At my 20 week scan we discovered that we were having a boy. Gabriel would be his name. We were both so happy, that is what we were hoping for. We wanted the perfect family, a first born son then a second born girl. You know to have that big brother protection when she gets older. That was our dream, and this was the start of it! The next 6 weeks I rested, relaxed, didn’t do much of anything. At 26 weeks I woke up with the most intense pain I ever felt! I literally screamed waking my husband up from a deep sleep. It felt like something was ripping my insides apart. The pain did not let up until a few hours later. I again called my OB, told her exactly what happened. She told me it was normal to feel pain and that I needed to get used to it. But this kind of pain? Yes that kind of pain she told me. Stop being paranoid! After that I laid around even more. At 28 weeks 2 days I started to spot red again, and I started freaking out yet again. I call her, and again, “stop being paranoid! It’s probably from sex,” but I hadn’t had sex since 26 weeks after the pain I had. “Oh well you’re just stressed/paranoid for nothing.”

That Thursday night, at 28 weeks 3 days, I felt funny, just a feeling that was jerking me. This feeling wouldn’t go away, it just kept growing. I decided that night just to go to bed, maybe I am just being paranoid. I started to believe that I was being a pest, and I was paranoid enough to make myself feel/see these past things. I woke up around 1 am Friday morning hungry as normal. That feeling was still there, but I ignored it. After I drank some milk, I started to vomit. Why was I vomiting? My morning sickness stopped around 16 weeks. Every time I would vomit, that feeling got intense and I felt something weird. After about the 5th time, I decided to hell with my OB. I’m going to the hospital. So I woke Robby up and told him we gotta go now. On the way to the hospital that feeling, it grew so intense my anxiety started to rise. I was close to having an anxiety attack, even though I didn’t know what the feeling was.

After we arrived at the hospital, they wheeled me up to L&D. Since I was up walking, joking, cutting up, they didn’t check me right away. They went ahead and hooked my belly up to the contraction monitor, but no contractions were shown. They thought Gabriel was just swimming around, and that was the reason they couldn’t keep his heartbeat on the screen. It was actually an hour before they checked me. The nurse and I were joking about something keeping a smile on her face. She told me she had to check my cervix, that it was required, and that was fine by me. The smile on her face turned into the most lost, afraid look I’ve seen. After taking off her gloves, she literally ran out of the room. My heart sank, and I knew then that those feelings were telling me something was wrong with Gabriel. Oh my god, the first thought was he died. Next thing I know, a doctor and a slew of nurses rushed in. All talking to and over one another, next brought an ultrasound machine in. I couldn’t breathe; I just knew something was wrong. When I was able to hear his heartbeat on it, I could breathe again.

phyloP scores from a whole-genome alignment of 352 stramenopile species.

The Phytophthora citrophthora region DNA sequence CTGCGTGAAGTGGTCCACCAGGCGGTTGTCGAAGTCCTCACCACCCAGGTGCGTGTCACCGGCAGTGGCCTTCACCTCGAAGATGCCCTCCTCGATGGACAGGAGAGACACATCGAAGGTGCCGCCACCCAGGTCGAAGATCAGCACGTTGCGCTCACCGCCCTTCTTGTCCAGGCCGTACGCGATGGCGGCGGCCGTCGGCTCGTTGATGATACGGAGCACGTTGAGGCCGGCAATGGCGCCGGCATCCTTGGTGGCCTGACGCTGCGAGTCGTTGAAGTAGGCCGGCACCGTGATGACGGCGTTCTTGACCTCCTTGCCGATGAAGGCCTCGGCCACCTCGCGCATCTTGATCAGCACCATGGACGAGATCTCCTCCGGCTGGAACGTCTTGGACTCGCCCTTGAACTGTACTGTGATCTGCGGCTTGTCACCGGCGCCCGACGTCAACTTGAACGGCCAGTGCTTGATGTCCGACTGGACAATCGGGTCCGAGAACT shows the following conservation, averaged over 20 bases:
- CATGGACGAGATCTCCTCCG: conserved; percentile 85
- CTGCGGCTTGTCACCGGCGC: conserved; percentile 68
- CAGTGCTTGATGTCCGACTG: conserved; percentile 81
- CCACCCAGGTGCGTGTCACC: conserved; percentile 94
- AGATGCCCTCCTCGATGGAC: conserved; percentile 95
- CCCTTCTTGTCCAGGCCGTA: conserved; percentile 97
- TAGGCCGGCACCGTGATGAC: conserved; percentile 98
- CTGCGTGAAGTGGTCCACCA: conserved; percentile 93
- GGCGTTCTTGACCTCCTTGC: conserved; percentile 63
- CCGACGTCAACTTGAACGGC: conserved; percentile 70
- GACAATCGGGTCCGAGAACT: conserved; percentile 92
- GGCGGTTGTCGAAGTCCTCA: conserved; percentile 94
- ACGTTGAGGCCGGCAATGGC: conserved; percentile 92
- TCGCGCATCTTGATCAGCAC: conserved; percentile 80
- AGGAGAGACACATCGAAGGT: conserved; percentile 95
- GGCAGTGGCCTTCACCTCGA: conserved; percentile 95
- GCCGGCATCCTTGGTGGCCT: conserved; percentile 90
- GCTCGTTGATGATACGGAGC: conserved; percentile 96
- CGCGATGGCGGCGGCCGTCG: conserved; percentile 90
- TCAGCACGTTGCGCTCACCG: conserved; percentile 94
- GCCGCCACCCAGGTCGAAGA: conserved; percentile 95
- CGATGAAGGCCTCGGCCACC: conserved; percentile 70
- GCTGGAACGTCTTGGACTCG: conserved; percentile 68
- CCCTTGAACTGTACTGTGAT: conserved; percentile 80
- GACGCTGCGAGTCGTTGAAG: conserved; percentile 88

That is when we got the news, he was head down engaged in my birth canal, and I was 7 cm dilated fully effaced bag bulging out. There was no time left, he was coming that morning. My baby boy would be here within hours. NO I can’t believe this. He’s not ready, I’m not ready. They told me there was nothing they can do, I was too far along. The fear I felt before was nothing compared to what was in my heart then. After breaking my water, he told me they were putting me on Pitocin to speed things up. After it was started, a new OB walked in. It was my OB, the one who kept telling me I was paranoid. The one who made me feel like I was being a pest to them. She looked shocked that I was there. After everyone left, all I could do was cry. I cried for myself, I cried for Gabriel, I cried for Robby, I even cried for the nurse who said she was hungry! I was so upset, I was not ready for him to be out.

At 11:15am, Gabriel Aiden Marion Swafford was born at 2 pounds 10 ounces, 16 inches long. My perfect baby boy, but he wasn’t crying. I didn’t hear him, “what is wrong with him” I kept screaming. Why is he not making noise? He was rushed away shortly after, and I was wheeled into my room. I didn’t know if he survived, if he was alive or not. When I got into my room, the nurse would not tell me anything about Gabriel. She acted as if he didn’t exist. At 1 pm my OB came in to ask me what hospital I wanted to send him to. Finally at 2 pm, I got to see my son for the first time. After 3 hours, there he was. There was the baby that was growing inside me. He was so small, but oh he had some of the longest legs I’ve ever seen. The nurse and the lady from the hospital kept hounding me about paperwork. Every time I tried to look at him or ask about him, they would redirect my focus back into filling out form after form after form. Finally when I was done filling out forms they took him away. I wasn’t even fully introduced to him and they took him away! I begged them not to, just another 5 minutes. No they told me, that I can see him when I’m discharged out of the hospital. He was transferred 70 miles away from me.

That night was one of the worst nights of my life. Not knowing what was going on, not knowing what was wrong with him. The only reason I could sleep that night was narcotics. Finally it was sunlight, it was morning. Time to get out of here and haul butt to Tupelo! At first my OB refused, she wanted to keep me an extra day. I told her bluntly and rudely, either discharge me or I’m walking out. I WILL GO SEE MY SON! Finally she agreed, and I was discharged around 12 pm. We went home, packed what we could and left to Tupelo. When we got there a new set of fears came over me. What if he died over the night? What if he’s so sick that he won’t make it? Did I fail him? Why did my body fail him? So many questions came in my head as I walked through the lobby into the elevator. Second floor, NICU. A place I had never been, nor did I ever want to be. Front desk clerk said more paperwork before we went back there. Finally done signing our life away, he gave us the tour. Instructed on what we needed to do every visit, where we needed to go. He escorted us to his room. There he was . . . in a weird box looking thing. I was so scared to go into the room. Tears came pouring down violently. It was so hard to breathe, but I went in. There he was. My perfect baby boy.

Gabriel - Polly's Story